There are hundreds, thousands of colors to choose from when you begin developing a logo. The easiest way is to choose a single color, then broaden that focus to contrasting, monochromatic or analogous palettes. Don’t be afraid to ask your customers, friends and family for feedback.
Blue: We often associate blue with a clear blue sky, a beautiful ocean, and wide open spaces. This color is the most popular brand color for a reason – it’s associated with trust, security, confidence, responsibility, inspiration and vigilance. Just take a look at the nation’s flag to see how important this color is to our world.
Blue can be a great option for companies associated with healthcare, banking, information technology and insurance.
Red: Red is a somewhat divisive color primarily due to its association with both love and hate. When you see red, you are considered “angry” (his face turned red). When you’re in love, you associate red with passion and love.
This color also indicates hardiness, valor, and competitiveness. The key to red is to use it in small doses, but if you use it in larger doses, consider offsetting with more “words”. Red can be overbearing, but in small doses, it’s an effective color for small businesses. Need proof? Over 75% of the world’s flags have the color red. This says a lot about our perception of red.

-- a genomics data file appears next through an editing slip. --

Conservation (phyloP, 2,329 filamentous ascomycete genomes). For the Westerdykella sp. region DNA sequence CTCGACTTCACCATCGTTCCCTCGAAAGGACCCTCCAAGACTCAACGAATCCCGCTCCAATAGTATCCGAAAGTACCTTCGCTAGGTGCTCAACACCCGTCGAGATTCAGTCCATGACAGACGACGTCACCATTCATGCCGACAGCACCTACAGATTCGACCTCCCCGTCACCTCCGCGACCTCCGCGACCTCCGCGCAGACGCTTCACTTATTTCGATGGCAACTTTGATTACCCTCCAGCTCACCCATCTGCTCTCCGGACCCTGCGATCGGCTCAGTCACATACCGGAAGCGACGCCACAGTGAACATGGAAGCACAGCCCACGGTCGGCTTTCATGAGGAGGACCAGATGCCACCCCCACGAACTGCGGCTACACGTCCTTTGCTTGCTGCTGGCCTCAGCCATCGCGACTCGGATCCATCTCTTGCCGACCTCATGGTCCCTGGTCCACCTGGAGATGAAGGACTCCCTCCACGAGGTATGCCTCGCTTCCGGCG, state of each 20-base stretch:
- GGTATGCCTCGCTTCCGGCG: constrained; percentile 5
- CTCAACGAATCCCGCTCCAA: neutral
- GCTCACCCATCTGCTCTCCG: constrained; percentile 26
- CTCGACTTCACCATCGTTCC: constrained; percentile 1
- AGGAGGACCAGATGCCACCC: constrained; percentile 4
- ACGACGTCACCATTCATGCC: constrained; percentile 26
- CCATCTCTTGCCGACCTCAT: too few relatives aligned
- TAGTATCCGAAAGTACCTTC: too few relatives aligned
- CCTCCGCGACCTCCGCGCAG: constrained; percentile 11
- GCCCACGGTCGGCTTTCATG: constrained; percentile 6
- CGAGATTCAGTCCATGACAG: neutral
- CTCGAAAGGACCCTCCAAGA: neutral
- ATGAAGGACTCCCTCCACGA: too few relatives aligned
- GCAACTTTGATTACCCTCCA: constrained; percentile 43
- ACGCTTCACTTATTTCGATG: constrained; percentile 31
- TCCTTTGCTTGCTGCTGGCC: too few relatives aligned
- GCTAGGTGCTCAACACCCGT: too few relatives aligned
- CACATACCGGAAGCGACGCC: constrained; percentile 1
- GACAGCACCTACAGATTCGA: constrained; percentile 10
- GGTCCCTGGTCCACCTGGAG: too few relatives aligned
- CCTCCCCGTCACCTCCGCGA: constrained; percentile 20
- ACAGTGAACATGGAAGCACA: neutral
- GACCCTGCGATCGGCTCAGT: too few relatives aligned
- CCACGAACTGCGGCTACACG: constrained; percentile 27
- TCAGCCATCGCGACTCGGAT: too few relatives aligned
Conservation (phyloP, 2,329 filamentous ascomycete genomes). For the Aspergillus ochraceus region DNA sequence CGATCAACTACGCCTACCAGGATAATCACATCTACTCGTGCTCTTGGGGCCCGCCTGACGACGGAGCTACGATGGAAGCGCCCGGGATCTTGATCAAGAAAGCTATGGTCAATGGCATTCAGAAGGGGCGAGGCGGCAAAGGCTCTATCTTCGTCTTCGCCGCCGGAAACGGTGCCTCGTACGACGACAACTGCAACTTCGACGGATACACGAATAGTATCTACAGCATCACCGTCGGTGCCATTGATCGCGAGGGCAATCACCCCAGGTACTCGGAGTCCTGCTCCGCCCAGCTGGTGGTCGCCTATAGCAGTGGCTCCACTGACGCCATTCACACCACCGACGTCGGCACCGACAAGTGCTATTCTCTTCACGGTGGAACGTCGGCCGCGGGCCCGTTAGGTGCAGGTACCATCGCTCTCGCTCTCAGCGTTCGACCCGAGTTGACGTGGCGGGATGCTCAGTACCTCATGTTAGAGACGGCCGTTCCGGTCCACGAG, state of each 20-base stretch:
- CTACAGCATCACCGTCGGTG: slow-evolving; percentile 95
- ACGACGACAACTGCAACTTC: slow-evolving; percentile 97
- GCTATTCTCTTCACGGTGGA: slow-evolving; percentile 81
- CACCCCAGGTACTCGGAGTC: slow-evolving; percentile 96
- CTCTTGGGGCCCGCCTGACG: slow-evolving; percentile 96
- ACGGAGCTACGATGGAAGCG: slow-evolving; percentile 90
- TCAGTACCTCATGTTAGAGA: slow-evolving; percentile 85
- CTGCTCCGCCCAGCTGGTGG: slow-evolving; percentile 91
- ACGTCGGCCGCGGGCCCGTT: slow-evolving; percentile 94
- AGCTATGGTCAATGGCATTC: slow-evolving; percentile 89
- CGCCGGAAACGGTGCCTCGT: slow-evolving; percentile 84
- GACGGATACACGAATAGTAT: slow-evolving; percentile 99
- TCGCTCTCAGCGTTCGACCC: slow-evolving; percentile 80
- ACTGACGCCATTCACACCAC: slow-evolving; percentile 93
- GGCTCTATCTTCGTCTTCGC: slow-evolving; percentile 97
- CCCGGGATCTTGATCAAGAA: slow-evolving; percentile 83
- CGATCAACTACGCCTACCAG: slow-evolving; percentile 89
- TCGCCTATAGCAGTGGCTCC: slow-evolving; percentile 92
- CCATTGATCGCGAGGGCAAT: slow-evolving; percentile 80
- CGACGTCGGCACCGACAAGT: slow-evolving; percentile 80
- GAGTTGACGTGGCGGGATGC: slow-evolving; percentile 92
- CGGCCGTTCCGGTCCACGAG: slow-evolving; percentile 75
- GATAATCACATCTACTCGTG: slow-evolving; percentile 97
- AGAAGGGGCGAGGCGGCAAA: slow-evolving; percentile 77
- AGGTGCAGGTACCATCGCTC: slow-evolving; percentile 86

Purple: With 196 countries in the world, only a few contain purple. That’s because purple is generally associated with royalty, wealth, power, ambition and nobility. Not exactly negative, but it can be taken that way if you don’t consider the other connotations which are luxury, magic, devotion, loyalty, independence and mystery. For luxury brands, this may be an effective choice. Choose a font to offset any negative connotation or decide if you want to be seen as a luxury brand that is rather snobbish.
Yellow: Yellow and its variants are often associated with optimism, energy, joy and simplicity. But, on the negative side, it’s often associated with cowardice, betrayal, and danger. When choosing yellow tones, identify the one that works towards joy and intellect. This is also a strong color that can be used to offset other colors.
Green: For many people, green is associated with natural forests, freedom to roam, and calm tranquility. However, it can also be viewed as money, envy (“green with envy”) and stress. Reactions to the color green are highly personal. In most studies, there is an even split between green “motivating” them or “depressing them”.
At Moonlit Media, we begin with one color to use as a focus, then expand to monochromatic shades, monochromatic, or analogous colors to complement the design.